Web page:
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No 'extra-early' start for 2013-14 Fairfield school year

Updated 9:08 am, Wednesday, December 12, 2012
  • Many local veterans came to Tuesday night's Board of Education meeting to advocate for closing school on Veterans' Day. Photo: Michael C. Juliano/Staff Photo
    Many local veterans came to Tuesday night's Board of Education meeting to advocate for closing school on Veterans' Day. Photo: Michael C. Juliano/Staff Photo

 

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The Board of Education on Tuesday approved starting the 2013-14 school year on Thursday, Aug. 29, and ending on Wednesday, June 11, not accounting for any changes forced by bad weather.

A draft calendar for the next academic year initially proposed the start date of Thursday, Aug. 29, but a motion was added to the Tuesday's agenda recommending that classes start on Aug. 27. Several board members at their last meeting discussed starting earlier, such as Aug. 26 or Aug. 27, after Superintendent of Schools David Title suggested that could avoid being in session through the end of June if there were multiple weather-related cancellations.

Board member John Convertito, however, Tuesday night made a motion to amend the motion to start the school year on Aug. 29 instead of Aug. 27.

"I don't think moving the start of the school year up two days buys us anything," he said, adding that teachers should not have to come back to school on Aug. 21 or 22 in order to prepare for the earlier start. "I think it's counterproductive."

Ann Pasco, president of the Fairfield Education Association, the local teachers' union, said school should not be pushed to the earlier date of Aug. 27 because the calendar already has seven "no-school" days built into it.

Earlier in the meeting, board member Jennifer Maxon Kennelly noted that she had brought up the issue of the Veterans Day holiday during the initial calendar discussion at the November meeting. She said she would not make a motion at the meeting that classes be held on Veterans Day, but brought up the issue to explain that she agrees with some veterans' view that Fairfield schools had been doing a "poor job" several years ago in teaching students about what veterans have done for the nation.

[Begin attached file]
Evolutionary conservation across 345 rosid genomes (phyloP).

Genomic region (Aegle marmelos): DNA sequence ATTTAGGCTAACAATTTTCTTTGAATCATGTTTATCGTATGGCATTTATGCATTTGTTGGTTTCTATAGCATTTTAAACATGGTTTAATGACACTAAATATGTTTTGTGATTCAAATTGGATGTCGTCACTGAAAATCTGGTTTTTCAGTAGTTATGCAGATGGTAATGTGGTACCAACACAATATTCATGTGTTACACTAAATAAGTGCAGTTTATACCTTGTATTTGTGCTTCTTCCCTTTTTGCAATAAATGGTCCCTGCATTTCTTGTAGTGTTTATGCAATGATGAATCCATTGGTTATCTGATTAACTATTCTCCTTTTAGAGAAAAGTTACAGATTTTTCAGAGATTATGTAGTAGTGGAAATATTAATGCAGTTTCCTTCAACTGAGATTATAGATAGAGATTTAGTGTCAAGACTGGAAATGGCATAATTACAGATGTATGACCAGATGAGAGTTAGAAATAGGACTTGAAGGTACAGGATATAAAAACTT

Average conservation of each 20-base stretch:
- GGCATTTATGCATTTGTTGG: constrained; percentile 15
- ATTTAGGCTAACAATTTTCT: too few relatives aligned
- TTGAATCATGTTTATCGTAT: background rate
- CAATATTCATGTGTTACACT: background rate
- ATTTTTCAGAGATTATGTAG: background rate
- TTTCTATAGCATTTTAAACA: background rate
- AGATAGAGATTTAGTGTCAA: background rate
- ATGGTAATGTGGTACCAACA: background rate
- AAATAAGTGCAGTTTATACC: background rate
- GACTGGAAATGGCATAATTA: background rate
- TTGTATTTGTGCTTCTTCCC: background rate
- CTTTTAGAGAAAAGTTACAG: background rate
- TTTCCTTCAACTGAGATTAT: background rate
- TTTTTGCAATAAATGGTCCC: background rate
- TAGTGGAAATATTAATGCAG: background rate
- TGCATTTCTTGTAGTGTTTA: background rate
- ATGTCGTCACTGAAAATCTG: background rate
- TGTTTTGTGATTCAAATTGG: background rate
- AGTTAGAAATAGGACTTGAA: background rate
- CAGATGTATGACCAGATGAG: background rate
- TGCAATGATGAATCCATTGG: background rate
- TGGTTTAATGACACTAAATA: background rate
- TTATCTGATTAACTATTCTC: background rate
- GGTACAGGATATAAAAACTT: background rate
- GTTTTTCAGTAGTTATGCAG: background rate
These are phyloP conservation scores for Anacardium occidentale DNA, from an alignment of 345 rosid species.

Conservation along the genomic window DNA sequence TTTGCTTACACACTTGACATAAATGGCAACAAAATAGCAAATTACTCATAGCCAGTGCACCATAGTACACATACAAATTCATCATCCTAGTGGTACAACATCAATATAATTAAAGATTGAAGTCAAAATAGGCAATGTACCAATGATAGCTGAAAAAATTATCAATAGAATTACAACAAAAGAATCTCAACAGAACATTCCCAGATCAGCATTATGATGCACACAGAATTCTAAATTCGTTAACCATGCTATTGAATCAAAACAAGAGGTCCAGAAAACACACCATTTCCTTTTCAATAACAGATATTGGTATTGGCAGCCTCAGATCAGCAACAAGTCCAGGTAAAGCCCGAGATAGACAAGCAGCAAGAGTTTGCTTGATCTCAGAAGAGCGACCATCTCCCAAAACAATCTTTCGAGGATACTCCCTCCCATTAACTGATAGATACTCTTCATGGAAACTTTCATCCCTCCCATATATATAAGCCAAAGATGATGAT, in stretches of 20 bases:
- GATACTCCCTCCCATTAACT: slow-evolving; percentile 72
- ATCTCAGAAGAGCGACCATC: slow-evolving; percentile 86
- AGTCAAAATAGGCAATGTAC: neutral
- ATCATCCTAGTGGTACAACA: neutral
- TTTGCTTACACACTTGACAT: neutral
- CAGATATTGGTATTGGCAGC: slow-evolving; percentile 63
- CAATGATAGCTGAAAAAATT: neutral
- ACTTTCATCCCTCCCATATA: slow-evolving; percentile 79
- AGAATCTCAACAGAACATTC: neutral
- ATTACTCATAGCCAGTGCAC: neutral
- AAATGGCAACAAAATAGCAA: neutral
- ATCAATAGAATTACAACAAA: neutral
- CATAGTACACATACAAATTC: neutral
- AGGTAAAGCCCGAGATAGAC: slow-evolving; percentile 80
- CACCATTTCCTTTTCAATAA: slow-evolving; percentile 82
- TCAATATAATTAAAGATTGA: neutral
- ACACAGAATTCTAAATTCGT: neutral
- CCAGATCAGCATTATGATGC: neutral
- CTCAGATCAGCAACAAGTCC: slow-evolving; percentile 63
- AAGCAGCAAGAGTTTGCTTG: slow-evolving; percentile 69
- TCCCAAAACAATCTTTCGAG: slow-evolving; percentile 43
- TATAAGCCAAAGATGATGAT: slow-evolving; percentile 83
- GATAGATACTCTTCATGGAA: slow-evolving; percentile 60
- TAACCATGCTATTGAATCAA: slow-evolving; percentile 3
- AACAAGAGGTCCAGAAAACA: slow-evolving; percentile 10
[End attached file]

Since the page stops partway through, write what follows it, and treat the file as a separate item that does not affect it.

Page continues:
"It is because I believe they are missing that lesson that I brought up the issue of school on Veterans Day," she said, acknowledging the numerous veterans at the meeting. "In no size, shape or form will you ever hear the issue brought up because I think we need to make up for a hurricane, that it is because we need to get out of school earlier in June," she said.

Kennelly opposed the motion to move the start date back two days to Aug. 27 because she does not consider starting earlier in August as healthier than ending the school year in early June, which she also views as not a good choice for education's sake. She also said it would require teachers to come in earlier before classes get under way.

Vice Chairwoman Pamela Iacono recommended a motion to close schools on Veterans' Day as a matter of board policy so veterans do not have to keep going before the board every year during discussion of the academic calendar to ask that schools be closed on that holiday.

Board Chairman Philip Dwyer ruled her motion out of order because, he said, there was a motion already on the table to adopt the calendar and the board handbook suggests that decisions on a motion not be made at the same meeting it is suggested. He said he would refer the Veterans Day issue to the board's Policy Committee.

Several veterans at the meeting advocated for closing schools on Veterans Day.

"I'm not sure why this issue keeps coming up, sometimes obliquely," said Roger Crossland, a retired Navy captain who lives on Colonial Drive, noting the school board has discussed whether or not to hold classes on Veterans' Day in previous years. "Why do we have to fight this battle yearly?"

Iacono also made a motion to amend the main motion to move a professional development day resulting in early dismissal at the elementary schools from Feb. 4 to Feb. 13, but that motion failed by a vote of 0-9.

Like this year's academic calendar, the 2013-14 schedule does not include a February vacation to allow for seven "no-school" makeup days through year's end so that the April break would not be affected. There will be no classes on several days in February, however -- Friday, Feb. 14, for a professional development day, and Monday, Feb. 17, for Presidents Day .

The calendar also sets winter vacation from Monday, Dec. 23, through Wednesday, Jan. 1, and April vacation from Monday, April 14, through Friday, April 18.

Other scheduled days off include: Monday, Sept. 2, for Labor Day; Thursday, Sept. 5, for Rosh Hashanah; Tuesday, Nov. 5, for Election Day, and Monday, Nov. 11, for Veterans Day. School will also be out Thursday, Nov. 28, and Friday, Nov. 29, for Thanksgiving recess; Monday, Jan. 20, for Martin Luther King Jr. Day, and Monday, May 26, for Memorial Day.

Early-dismissal days at the elementary schools only include: Wednesdays, March 26 and April 2, and Thursday, April 3, for parent-teacher conferences, as well as Tuesdays, Oct. 1 and Feb. 4. There are also early-dismissal days for elementary and middle schools for parent-teacher conferences on Thursdays, Oct. 17 and 24, and Wednesday, Oct. 23.

mjuliano@bcnnew.com; 203-255-4561, ext. 112; twitter.com/mjulianoadv